And so to literary technicalities. In quotations, spelling and punctuation have been modernized,[6] but not capitalization. My own capitalization is somewhat fastidious. When referring to that in the Watermen's Company, 'revolution' is spelled with a small 'r', whereas the English Revolution is always capitalized. The 'C' is capital in the (Watermen's) Company, to distinguish it from the other companies of London.

     As for dates. Before 1752 the new year was not designated to begin until 25 March. In the main text, I have given dates according to the modern year, e.g. 3 March 1642 (3 March 1641 old-style). In the notes and Bibliography I render the dualism explicitly, e.g. 3 March 1641/2.

     Company rulers were selected early in March each year. If I say, for example, that a ruler served in 1642, I mean this as a convenient shorthand for a period stretching from March 1641/2 to March 1642/3.

     Finally, a note on money. The traditional system of coinage (before 1971) consisted of pounds (), shillings (s.) and old pence (d.). There were 20 shillings in a pound, and 12 pence in a shilling (or 240 in a pound).


1. Nelson 1961; second edition 1980, reissued by Routledge 1991. Back to text

2. W H Sewell, Work and Revolution in France (Cambridge University Press, 1980), pp.94-100; David Longfellow, 'Silk Weavers and the Social Struggle in Lyon During the French Revolution', French Historical Studies, XII, no. 1, spring 1981, pp.1-40, especially pp.12-18, 39.

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3. For Iran, see Assef Bayat, Workers and Revolution in Iran: A Third World Experience of Workers' Control (Zed Books, 1987).

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4. Public Record Office, SP 16/359 (survey of divided houses in London, Westminster and Southwark, 1637), fo.109a. Under St. Martin's parish, Vintry ward, I came across the statement that 'The watermen have let part of their Hall, which they hold of the Merchant Taylors, to one Fra. Keeling'.

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5. Examination of the Merchant Taylors' records (microfilm of which is held at the Guildhall Library, London) revealed a large amount of data on the first Waterman's hall. See Chapter 2, section 'The Halls' and the references given there for an indication of the material.

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6. Except for proper names, when they are consistently spelt. For example, King's bargemaster Warner always spelt his Christian name Nowell, not Noel.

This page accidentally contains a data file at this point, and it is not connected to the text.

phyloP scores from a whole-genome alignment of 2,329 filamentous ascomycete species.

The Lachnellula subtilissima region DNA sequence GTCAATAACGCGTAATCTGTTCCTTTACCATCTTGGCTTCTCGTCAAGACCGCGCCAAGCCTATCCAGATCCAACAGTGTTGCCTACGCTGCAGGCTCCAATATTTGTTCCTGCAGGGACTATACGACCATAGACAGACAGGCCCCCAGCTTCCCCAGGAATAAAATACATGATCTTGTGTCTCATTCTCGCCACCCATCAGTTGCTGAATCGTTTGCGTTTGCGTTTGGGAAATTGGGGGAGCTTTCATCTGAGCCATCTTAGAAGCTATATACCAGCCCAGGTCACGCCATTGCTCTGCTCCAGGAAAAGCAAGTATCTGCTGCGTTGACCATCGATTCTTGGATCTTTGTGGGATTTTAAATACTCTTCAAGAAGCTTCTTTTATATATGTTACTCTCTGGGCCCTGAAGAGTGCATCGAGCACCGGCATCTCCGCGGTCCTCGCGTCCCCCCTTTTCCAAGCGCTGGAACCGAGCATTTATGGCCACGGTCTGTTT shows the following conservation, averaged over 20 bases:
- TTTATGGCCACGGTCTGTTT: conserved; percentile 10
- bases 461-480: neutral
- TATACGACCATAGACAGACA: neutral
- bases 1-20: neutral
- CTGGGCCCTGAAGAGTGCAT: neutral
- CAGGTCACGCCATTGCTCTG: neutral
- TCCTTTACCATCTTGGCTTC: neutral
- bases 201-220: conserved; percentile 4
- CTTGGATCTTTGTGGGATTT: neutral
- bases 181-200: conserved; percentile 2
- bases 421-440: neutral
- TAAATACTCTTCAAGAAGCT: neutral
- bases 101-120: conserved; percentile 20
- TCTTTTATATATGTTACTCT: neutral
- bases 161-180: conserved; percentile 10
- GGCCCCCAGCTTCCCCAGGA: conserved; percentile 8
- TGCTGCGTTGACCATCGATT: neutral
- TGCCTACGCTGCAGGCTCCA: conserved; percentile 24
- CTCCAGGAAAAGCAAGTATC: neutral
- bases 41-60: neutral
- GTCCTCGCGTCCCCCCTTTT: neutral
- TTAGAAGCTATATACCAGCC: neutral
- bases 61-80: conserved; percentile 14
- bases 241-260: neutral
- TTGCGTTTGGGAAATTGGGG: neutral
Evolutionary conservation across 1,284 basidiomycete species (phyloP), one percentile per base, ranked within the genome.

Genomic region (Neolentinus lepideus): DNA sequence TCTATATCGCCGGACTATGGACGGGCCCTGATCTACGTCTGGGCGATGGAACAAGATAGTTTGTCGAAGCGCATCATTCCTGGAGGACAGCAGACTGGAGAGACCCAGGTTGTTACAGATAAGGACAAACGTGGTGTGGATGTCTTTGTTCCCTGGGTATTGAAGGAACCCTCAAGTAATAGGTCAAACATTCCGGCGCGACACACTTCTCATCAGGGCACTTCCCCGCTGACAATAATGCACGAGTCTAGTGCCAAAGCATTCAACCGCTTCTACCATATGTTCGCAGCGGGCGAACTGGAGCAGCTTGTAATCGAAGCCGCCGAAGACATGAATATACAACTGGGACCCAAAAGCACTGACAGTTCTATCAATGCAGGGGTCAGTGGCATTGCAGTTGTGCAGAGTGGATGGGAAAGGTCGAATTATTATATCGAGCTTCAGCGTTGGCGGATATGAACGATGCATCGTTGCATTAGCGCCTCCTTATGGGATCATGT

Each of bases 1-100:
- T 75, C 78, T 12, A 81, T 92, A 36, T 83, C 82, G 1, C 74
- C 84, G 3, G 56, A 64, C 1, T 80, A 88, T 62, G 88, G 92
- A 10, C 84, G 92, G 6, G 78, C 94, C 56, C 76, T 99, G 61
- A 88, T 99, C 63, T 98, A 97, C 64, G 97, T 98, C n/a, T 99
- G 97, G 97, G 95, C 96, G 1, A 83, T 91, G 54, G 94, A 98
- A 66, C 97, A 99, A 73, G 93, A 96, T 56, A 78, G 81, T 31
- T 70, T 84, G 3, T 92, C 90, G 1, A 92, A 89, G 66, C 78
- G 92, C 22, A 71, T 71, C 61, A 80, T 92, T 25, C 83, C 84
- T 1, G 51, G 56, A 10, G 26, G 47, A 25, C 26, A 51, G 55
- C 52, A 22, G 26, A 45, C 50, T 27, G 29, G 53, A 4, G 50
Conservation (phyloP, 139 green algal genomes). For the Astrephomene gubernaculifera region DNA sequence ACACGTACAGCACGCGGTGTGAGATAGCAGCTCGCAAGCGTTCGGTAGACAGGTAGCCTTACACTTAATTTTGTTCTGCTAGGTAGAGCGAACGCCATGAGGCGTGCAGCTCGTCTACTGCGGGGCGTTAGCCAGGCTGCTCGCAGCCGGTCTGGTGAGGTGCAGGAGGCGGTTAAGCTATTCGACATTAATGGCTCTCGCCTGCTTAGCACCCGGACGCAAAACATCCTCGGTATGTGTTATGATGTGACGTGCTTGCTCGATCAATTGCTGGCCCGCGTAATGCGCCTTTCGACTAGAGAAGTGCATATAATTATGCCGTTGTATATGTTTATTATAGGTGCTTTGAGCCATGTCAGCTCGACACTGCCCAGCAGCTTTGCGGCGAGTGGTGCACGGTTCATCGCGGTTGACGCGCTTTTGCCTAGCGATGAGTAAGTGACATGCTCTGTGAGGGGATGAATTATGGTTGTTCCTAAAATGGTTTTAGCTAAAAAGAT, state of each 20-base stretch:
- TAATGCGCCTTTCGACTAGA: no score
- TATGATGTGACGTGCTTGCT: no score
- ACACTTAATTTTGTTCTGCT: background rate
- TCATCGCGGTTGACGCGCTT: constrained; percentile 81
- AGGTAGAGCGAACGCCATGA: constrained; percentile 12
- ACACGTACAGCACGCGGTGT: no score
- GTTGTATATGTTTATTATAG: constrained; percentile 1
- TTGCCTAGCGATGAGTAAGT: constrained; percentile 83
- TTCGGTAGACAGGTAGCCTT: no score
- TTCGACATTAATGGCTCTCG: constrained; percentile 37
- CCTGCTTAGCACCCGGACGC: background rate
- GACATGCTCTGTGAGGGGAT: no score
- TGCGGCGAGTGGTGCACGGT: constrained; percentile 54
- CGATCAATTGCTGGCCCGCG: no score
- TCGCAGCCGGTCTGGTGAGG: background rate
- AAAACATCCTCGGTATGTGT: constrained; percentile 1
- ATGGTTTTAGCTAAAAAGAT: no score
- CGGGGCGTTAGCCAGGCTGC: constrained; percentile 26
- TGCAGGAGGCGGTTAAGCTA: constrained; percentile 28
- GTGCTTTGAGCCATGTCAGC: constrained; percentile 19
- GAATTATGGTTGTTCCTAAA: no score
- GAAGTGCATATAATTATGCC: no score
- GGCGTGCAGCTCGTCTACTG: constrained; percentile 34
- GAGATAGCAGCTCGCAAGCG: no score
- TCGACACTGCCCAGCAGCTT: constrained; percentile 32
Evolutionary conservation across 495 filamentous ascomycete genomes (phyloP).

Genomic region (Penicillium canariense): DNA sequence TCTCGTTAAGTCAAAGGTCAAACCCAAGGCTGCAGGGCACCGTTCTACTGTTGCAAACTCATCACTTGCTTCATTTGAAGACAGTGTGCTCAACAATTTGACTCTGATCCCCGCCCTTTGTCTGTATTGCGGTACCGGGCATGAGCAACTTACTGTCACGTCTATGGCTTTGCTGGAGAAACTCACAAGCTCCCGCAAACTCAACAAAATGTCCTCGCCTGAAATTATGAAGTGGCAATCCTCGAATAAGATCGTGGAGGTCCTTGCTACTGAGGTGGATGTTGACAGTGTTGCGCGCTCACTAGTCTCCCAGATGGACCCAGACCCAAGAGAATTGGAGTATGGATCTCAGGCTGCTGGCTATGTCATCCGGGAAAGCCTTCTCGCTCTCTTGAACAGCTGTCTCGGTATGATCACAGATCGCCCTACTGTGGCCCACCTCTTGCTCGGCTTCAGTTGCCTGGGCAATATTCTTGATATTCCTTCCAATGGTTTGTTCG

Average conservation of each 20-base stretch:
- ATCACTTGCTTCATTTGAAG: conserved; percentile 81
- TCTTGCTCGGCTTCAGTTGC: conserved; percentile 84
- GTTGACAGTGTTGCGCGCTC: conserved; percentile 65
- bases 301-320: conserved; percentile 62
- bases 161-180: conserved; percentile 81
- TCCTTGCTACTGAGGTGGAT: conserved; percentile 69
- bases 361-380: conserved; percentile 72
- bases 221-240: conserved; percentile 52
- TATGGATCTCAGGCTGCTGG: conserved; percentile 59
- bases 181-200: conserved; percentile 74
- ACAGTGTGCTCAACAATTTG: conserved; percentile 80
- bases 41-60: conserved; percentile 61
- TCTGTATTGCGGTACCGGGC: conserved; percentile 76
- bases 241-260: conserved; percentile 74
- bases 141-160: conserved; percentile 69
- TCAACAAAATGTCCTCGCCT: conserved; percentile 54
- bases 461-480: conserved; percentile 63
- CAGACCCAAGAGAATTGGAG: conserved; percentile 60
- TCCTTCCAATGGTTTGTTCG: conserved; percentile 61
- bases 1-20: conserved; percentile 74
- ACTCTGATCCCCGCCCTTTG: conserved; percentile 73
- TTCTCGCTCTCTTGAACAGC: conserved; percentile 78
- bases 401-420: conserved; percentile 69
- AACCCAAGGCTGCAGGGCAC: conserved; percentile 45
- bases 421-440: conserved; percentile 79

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BL : British Library

Boulton : Jeremy Boulton, Neighbourhood and Society: A London Suburb in the Seventeenth Century (Cambridge University Press, 1987)

Broodbank : Joseph G Broodbank, The History of the Port of London (2 vols, 1921)

CLRO : Corporation of London Records Office

CSPD : Calendar of State Papers Domestic

Dale : T C Dale, Inhabitants of London in 1638 (Society of Genealogists, 1931)

GL : Guildhall Library

GLRO : Greater London Record Office

HMC : Historical Manuscripts Commission

Humpherus : Henry Humpherus, The History of the Origin and Progress of the Company of Watermen and Lightermen of the River Thames, 1515 - 1859 (3 vols, 1874 - 86)

journal : CLRO, journal of the London Common Council

Lords MSS : Lords R O, Main Papers series

Lords R O : House of Lords Record Office

Manning : Brian Manning, The English People and the English Revolution (Penguin edition, 1978)

Meekings: C A F Meekings, Surrey Hearth Tax 1664, Surrey Record Society, vol. 17 (1940)

mf : microfilm

MS : manuscript

Parkes : Joan Parkes, Travel in England in the Seventeenth Century (Oxford University Press, 1925)

PC 2 : PRO, Privy Council Registers

PRO : Public Record Office

rep. : CLRO, repertory (order book) of the London Court of Aldermen

SP : PRO, State Papers

SP 16/135(4) : Admiralty muster of the Thames watermen, 2 Feb. 1628/9

Stern, Porters : Walter Stern, The Porters of London (Longman, 1960)

Taylor, Commons Petition : John Taylor, To The Right Honorable Assembly ... of the Honorable House of Commons ... The Humble Petition of the Ancient Overseers, Rulers and Assistants of the Company of Watermen (1642)

Taylor, Manifestation : Iohn Taylors Manifestation and Ivst Vindication Against Iosva Chvrch His Exclamation (1642)

Taylor, The True Cause : John Taylor, The True Cause of the Watermen's Suite Concerning Players (no date, c. 1614)

Unwin : George Unwin, The Gilds and Companies of London (*, 1908)